The Big Switch: Just How Hard Is It to Change Banks?
WASHINGTON — During the Great Depression, many Americans responded to financial cataclysm by stuffing cash inside their mattresses.
This time, we're taking less extreme measures. We're merely moving our money to another bank.
While undoubtedly a smarter choice, it's also proving to be considerably more complicated than cutting a hole in your Sealy and jamming it full of greenbacks.
First there's the process of choosing a new bank. Then there's the need to open a new account, and to figure out how to disentangle every part of your life from your old bank. Finally, it's necessary to cut ties with the old place without incurring any costly fees. The whole process can easily take weeks or even months.
So how hard is it to switch banks? The answer will play a major role in determining the pace of change in retail deposits over the coming months and years.
Clearly, the number of Americans who are switching banks is now on the rise, as many customers of large banks, long accustomed to free checking accounts, will soon get hit by a wave of new fees.
Bank of America's $5-per-month debit-card fee has gotten the most attention, but in the wake of a new regulation that limits the amount of revenue generated when consumers swipe their debit cards, other big banks are instituting their own charges.
These fees are part of a strategy by some large banks to shed certain customers, especially those who don't maintain hefty balances and don't have a mortgage or another important relationship with the bank. Small banks, credit unions, and Internet banks, all of which have an easier time turning a profit from consumer accounts, are likely to be some of the biggest beneficiaries.
In 2010, U.S. banks with $50 billion or more in assets lost about 4 million more customers than they gained, according to an estimate by Michael Moebs, an economist who is the chief executive of Moebs Services, Inc. This year, he estimates that those same banks, the 34 largest banks in the United States, will lose 9 million-12 million more customers than they add.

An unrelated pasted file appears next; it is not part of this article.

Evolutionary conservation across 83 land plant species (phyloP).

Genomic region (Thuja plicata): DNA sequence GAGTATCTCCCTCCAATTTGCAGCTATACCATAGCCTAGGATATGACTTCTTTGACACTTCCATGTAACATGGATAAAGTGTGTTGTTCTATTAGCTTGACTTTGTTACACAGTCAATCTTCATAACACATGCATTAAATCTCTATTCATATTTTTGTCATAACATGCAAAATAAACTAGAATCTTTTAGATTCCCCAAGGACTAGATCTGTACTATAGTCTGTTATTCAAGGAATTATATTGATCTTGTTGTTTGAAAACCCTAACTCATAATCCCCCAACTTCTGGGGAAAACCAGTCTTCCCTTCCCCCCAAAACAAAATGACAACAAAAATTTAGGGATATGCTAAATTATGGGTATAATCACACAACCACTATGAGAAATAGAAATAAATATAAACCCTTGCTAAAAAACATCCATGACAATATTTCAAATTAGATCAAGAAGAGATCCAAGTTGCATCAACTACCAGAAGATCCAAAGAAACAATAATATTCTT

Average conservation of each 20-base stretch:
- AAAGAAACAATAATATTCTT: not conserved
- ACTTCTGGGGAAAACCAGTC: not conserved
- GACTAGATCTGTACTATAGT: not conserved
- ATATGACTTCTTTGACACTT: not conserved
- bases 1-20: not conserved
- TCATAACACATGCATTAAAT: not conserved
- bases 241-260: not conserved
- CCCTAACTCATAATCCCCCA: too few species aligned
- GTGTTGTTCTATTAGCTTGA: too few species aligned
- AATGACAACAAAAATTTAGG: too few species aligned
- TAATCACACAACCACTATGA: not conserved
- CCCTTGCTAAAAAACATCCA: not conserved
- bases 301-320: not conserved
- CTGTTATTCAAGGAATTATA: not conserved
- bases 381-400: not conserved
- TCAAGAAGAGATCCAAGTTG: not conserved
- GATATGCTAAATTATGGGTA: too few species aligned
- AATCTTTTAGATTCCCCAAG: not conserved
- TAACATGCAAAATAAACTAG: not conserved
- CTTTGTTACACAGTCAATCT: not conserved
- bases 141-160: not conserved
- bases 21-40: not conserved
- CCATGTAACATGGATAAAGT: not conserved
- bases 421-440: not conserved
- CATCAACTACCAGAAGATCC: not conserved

"And the small guys are getting them," Moebs said in an interview. "There's no doubt about it."
Like a lot of people I know, I long had a vague feeling that my bank didn't particularly value my business.
When I moved to Washington, D.C. in late 2008, I opened checking and savings accounts at B of A. My decision was based entirely on convenience. B of A's ATMs were ubiquitous, and they had a branch right outside my subway stop.
I didn't have a mortgage or a B of A credit card, so the Charlotte-based bank had only a few ways to make money from me. In theory, they could charge me fees for overdrafts and the like, but I'm typically careful enough to avoid those charges.
They could lend my money and make a profit on the spread, but I maintained a relatively small balance, which meant this revenue would be modest. All that remained, in terms of B of A's ability to profit from my business, was the revenue it collected every time I made a purchase with my debit card. Of course, that revenue has fallen recently.
The end of 2008 was an exceedingly tumultuous time for B of A, as it took $45 billion in bailout funds while trying to absorb Countrywide and Merrill Lynch. But for a time I got the sense that B of A was trying to hold on to customers like me. In late 2009, a sign in the window of my branch offered customers a one-time payment of $35 for using their online bill pay service. I tried it, and found it hugely convenient.
More recently, though, I've been getting the strong sense that B of A would be thrilled if folks like me took our money elsewhere.
Earlier this year, for example, I noticed that the interest B of A was paying on my savings account fell by more than 80% in a single month. The interest I was getting was already miniscule, but it became microscopic. I also observed that B of A's recent advertising campaigns seem heavily weighted toward adding customers to their credit-card business, rather than their retail banking business.
Finally came the news that B of A would charge me $5 during each month that I made at least one purchase with my debit card. This was enough to turn me from a disenchanted but lazy customer into someone willing to do the work to switch banks.
Well, actually, I was willing to do some work, but not a whole lot. I probably should have done more research on my options. But it can be hard to comparison shop for a bank.
As Ed Mierzwinski, consumer director for the U.S. Public Interest Research Group, later told me in an interview, the 1991 federal law that requires banks to publish their fee schedules did not contemplate a world in which consumers shop online. So while banks must provide copies of their fee schedules in their branches, there's no requirement that they do so on the Internet.
To be honest, even if bank fee schedules were easy to find online, I probably wouldn't have done much research. Instead I fell back on convenience. And the bank closest to my home was TD Bank.
Initially I tried to enroll in a new account on TD Bank's website. I felt pretty sure that I didn't make any errors, but for whatever reason, the application didn't get processed.
This is not an uncommon experience, according to a report released this week by Javelin Strategy & Research.
"Only 53% of consumers who applied online to open a checking account succeeded in opening and funding the account. The remaining applicants met with frustration," stated the report, which is based on data from more than 5,000 consumers in March 2011. "About 17% were able to open an account but were unable to fund it, 25% abandoned the process, and 5% of applicants said their applications were rejected."